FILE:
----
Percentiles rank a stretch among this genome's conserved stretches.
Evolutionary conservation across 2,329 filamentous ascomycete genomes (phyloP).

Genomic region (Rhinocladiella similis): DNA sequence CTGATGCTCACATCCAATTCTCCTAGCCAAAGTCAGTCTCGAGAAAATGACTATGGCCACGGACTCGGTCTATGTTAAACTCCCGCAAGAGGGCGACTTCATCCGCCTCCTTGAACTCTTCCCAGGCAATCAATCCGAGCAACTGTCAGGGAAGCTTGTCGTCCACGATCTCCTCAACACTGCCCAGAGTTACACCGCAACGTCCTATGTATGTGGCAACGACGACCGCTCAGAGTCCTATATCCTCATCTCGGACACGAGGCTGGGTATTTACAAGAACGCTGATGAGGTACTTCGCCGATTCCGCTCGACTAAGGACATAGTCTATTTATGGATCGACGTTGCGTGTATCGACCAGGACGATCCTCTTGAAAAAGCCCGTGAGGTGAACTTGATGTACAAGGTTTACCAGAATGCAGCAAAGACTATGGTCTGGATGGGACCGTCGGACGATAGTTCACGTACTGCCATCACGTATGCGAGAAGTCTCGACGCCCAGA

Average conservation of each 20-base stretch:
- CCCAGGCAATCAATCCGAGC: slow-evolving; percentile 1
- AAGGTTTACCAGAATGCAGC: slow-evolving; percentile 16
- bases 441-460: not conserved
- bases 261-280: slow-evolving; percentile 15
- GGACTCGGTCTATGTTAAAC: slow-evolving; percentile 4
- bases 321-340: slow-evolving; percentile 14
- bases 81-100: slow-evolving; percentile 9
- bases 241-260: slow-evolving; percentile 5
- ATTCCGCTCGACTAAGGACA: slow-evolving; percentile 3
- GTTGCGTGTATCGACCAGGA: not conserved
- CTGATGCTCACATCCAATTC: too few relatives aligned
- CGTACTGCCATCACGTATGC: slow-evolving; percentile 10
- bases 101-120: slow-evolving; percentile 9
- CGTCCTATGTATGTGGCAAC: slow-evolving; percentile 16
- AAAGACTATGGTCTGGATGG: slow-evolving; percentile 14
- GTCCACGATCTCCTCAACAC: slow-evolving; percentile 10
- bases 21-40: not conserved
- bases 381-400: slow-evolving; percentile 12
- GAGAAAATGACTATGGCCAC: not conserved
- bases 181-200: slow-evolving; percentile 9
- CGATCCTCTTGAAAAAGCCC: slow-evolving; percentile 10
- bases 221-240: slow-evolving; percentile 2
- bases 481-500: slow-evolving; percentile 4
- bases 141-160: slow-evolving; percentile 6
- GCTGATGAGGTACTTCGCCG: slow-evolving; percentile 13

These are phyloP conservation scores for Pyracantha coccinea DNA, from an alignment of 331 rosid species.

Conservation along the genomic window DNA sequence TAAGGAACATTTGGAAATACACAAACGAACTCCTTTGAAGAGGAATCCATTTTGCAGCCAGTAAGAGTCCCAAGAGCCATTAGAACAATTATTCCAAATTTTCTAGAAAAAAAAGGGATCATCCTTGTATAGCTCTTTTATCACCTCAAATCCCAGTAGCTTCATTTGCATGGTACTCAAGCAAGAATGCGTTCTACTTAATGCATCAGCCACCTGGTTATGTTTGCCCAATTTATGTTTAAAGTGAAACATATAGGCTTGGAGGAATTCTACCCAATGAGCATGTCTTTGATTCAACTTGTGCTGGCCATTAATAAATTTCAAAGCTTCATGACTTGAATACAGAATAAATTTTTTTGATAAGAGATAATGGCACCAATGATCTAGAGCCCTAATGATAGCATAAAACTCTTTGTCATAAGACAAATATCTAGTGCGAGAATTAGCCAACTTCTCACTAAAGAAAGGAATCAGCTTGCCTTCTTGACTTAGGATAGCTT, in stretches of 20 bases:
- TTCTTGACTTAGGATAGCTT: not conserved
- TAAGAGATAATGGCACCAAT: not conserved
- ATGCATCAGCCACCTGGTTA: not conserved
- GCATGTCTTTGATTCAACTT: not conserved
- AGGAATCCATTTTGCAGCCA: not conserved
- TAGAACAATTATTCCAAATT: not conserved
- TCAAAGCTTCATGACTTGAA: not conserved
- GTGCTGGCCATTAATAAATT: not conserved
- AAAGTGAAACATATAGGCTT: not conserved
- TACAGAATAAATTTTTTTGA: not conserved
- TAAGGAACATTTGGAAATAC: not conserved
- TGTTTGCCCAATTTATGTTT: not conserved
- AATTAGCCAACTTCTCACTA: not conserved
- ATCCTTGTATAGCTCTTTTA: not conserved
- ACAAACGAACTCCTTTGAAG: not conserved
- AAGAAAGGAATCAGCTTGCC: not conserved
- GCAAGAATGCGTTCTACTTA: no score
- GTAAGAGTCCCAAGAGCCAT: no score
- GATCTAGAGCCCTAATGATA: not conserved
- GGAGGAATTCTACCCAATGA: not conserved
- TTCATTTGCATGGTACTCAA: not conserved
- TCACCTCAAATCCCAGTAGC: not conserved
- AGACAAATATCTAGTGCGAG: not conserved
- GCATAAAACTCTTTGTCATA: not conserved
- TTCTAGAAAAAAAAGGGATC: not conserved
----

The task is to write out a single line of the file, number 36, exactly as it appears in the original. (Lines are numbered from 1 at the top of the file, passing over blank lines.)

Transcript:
- AGGAATCCATTTTGCAGCCA: not conserved